Egyptian Walking Onion/topset onion/tree onion is a hybrid of the common onion (A. cepa) and the Welsh onion (A. fistulosum). It is a multiplier onion, meaning that its parent bulb (below ground) multiplies into multiple bulbs. So this plant multiplies at both ends. Unlike other varieties of onions whose leaves die back in summer heat, this onion stands up well to extreme heat and continues growing, so it may actually be planted at just about anytime the soil is workable. This is a bulletproof plant and you would have to exert some extreme neglect to kill it out. Last summer, we were in an extreme drought and had an invasion of grasshoppers which ate all the leaves. The onions rebounded nicely this spring after all this abuse. It grows well in any type soil as long as it's well draining.

Tuesday, July 28, 2015


UPDATE 7-28-15 - Topsets are available and are what you will be receiving at this time until supplies are depleted. Order below.

Monday, March 14, 2011

Egyptian Walking Onions

This is a rather skinny Egyptian Walking Onion bulbil on November 8, 2009. As you can see, the dried, cured bulb is putting out roots even with no soil or moisture. They start growing leaves very quickly once planted.
New leaves coming out of the soil November 11, only three days after planting. If given reasonable, minimal care, Egyptian Walking Onions grow very fast, are very cold-hardy anywhere in the U.S. and even into Canada, and can even handle a Texas drought. Some onion varieties go dormant in a hot summer but these onions just keep growing.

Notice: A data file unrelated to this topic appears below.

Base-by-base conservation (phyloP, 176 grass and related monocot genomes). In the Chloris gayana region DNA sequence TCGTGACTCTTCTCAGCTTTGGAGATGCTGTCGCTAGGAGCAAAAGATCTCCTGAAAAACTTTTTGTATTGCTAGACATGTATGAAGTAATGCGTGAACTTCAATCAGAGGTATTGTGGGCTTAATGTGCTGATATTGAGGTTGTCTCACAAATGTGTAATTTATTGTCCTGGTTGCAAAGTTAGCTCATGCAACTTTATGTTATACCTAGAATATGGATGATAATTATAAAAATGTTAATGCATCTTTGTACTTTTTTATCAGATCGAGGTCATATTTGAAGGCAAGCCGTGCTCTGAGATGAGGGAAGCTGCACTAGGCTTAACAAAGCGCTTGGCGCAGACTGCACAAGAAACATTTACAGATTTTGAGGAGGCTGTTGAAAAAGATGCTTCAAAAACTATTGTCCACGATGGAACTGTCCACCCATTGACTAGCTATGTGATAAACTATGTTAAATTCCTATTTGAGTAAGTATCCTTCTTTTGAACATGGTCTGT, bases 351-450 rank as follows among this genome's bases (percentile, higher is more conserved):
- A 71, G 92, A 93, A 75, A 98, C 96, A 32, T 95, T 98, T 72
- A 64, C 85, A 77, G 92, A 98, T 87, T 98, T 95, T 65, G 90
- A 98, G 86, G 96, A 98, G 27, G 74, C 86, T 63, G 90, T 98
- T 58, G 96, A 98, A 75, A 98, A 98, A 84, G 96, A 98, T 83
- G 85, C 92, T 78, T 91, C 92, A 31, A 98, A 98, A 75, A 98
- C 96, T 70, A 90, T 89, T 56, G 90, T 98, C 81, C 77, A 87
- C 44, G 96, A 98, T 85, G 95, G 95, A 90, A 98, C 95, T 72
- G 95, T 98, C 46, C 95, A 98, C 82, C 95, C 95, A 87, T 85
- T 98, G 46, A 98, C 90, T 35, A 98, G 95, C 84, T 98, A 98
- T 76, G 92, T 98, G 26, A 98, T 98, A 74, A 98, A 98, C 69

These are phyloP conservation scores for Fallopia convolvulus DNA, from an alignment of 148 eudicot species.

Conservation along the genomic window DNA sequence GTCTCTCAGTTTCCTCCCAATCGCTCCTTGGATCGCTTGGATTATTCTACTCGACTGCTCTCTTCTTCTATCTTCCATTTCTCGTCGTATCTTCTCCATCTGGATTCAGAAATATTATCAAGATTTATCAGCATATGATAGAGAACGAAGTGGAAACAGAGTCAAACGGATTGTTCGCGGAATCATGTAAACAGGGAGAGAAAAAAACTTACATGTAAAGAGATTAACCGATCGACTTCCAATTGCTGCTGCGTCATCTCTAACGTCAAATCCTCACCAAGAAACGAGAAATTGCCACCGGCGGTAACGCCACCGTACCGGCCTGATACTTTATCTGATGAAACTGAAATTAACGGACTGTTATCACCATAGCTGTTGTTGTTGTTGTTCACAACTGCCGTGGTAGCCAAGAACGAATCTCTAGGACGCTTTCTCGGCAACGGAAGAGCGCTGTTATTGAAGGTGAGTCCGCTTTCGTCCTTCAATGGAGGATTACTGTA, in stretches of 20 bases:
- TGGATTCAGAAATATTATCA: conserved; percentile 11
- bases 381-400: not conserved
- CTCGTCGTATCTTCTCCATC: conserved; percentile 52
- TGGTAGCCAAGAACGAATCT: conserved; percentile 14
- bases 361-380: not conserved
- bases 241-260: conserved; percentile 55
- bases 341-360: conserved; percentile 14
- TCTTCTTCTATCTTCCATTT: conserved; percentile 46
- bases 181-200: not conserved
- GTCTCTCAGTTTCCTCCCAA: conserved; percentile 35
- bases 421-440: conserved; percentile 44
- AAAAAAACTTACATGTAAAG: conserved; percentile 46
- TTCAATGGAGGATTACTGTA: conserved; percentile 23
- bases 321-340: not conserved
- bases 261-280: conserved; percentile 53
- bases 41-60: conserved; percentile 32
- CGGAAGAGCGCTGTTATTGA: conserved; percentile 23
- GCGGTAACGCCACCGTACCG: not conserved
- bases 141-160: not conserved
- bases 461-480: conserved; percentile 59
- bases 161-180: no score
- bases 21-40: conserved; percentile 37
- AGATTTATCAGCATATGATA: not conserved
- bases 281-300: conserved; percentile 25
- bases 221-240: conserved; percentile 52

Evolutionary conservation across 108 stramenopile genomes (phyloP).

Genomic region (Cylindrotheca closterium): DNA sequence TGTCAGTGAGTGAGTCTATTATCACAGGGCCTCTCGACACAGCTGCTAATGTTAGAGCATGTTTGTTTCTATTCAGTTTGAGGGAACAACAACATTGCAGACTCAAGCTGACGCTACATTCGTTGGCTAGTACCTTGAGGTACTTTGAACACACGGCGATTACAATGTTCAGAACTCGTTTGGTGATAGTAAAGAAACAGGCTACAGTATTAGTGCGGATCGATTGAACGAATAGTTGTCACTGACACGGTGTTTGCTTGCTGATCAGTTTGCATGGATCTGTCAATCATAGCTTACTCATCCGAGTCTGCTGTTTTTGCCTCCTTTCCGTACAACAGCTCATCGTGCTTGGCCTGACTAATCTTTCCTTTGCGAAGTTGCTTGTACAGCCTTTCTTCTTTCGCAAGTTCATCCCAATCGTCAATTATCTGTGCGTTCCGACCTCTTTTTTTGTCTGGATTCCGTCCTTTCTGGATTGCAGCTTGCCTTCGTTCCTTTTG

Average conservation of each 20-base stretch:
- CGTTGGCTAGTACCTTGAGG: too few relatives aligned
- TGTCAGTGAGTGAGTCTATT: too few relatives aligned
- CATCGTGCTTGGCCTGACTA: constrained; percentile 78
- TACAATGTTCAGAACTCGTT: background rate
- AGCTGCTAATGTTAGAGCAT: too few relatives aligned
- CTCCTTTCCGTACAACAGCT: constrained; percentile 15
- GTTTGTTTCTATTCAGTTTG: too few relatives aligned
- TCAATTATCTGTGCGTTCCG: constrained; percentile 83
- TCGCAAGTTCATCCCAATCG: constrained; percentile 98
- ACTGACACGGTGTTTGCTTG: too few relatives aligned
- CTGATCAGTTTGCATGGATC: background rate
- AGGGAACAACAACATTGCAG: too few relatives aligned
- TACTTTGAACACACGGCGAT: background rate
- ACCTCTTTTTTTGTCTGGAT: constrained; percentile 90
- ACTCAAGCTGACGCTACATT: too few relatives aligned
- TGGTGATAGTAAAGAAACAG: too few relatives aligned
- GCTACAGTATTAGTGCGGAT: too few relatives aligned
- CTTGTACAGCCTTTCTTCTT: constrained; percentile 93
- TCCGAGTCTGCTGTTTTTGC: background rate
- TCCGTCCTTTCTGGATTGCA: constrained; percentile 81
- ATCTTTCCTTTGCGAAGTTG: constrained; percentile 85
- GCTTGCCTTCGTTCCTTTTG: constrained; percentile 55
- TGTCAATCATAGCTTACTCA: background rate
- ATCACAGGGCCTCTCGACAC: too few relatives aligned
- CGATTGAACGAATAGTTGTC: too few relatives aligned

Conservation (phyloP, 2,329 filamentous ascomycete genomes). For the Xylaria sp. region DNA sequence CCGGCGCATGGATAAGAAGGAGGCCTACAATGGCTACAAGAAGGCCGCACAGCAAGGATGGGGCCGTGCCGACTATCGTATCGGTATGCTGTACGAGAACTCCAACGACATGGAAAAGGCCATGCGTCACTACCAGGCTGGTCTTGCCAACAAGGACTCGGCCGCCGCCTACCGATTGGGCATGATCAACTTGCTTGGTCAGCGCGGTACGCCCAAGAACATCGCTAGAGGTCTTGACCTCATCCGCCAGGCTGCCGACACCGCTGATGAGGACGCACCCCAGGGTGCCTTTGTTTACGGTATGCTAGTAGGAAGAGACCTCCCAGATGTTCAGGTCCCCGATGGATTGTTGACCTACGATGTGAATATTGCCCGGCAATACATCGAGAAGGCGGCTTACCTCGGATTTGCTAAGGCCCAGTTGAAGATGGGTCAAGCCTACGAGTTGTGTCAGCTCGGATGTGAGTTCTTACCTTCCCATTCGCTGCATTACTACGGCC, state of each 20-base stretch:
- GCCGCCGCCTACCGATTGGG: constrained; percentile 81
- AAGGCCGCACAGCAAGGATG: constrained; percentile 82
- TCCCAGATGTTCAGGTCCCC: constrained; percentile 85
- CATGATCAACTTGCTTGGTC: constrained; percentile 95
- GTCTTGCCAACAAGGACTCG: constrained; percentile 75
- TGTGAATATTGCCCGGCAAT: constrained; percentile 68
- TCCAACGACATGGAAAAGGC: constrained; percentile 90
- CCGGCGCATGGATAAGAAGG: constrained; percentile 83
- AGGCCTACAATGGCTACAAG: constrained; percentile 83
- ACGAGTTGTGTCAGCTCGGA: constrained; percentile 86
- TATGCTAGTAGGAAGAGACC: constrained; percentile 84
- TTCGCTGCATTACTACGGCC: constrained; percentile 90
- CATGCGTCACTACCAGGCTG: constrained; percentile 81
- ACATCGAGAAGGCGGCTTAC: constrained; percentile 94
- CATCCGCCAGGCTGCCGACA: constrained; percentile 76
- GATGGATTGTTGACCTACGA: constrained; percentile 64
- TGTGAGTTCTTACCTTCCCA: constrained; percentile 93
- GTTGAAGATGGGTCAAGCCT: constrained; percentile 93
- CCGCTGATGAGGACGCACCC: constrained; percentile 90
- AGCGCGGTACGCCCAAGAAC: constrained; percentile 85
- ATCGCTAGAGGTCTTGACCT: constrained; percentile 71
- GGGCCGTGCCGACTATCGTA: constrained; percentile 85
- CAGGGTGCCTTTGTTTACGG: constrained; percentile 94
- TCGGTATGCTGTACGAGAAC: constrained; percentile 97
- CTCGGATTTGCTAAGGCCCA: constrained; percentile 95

This picture was taken December 2 and you can see the healthy growth of leaves that have formed in just a few weeks. In winter, top growth will slow down a lot but bulb growth below the soil surface continues. This is the beginning of a very nice crop of onions.
March 27, 2010 -- nice growth after 3-4 months of wild Texas weather, including mild spells and snow and the usual ice storms with temps in the low teens. Topset bulb stalks are about to emerge.  Coastal bermudagrass hay was used as a mulch to conserve moisture and retard weed growth.
One of the first topsets of spring 2010. Picture was taken March 27th. Many baby onions are forming inside the papery sheath.
April 7th. The baby onions are growing, causing the papery sheath to break open. The baby onions even have their own leaves. At the end of the leaves, even more babies are formed.
April 22. The weight of the topsets has forced them to the ground. If the topsets are touching moist soil, they will eventually take root and form an entirely new clump of onions. This is how they can "walk" across the garden. It is at this point that you can pull up the parent plant and eat the bulbs and leaves and replant the babies for your next year's crop. Every part of the plant can be eaten at any stage of growth. The parent bulbs (below the soil), the leaves and the bulbils are all edible raw or cooked. If you just need onion greens or chives, use the leaves from multiple plants instead of cutting all the leaves from one plant. The plant will regrow new leaves.

Of course, not only do Egyptian Walking Onions multiply by topset bulbs, the parent bulbs also multiply. This fat clump formed in about 3 months from the tiny bulb in the first picture. Egyptian Walking Onions tend to be on the fairly hot side but taste varies on the growing conditions. Parent bulbs can be up to 3/4 inch diameter depending on age, which is smaller than the average store bought onion, but one clump can equal a small sized regular onion.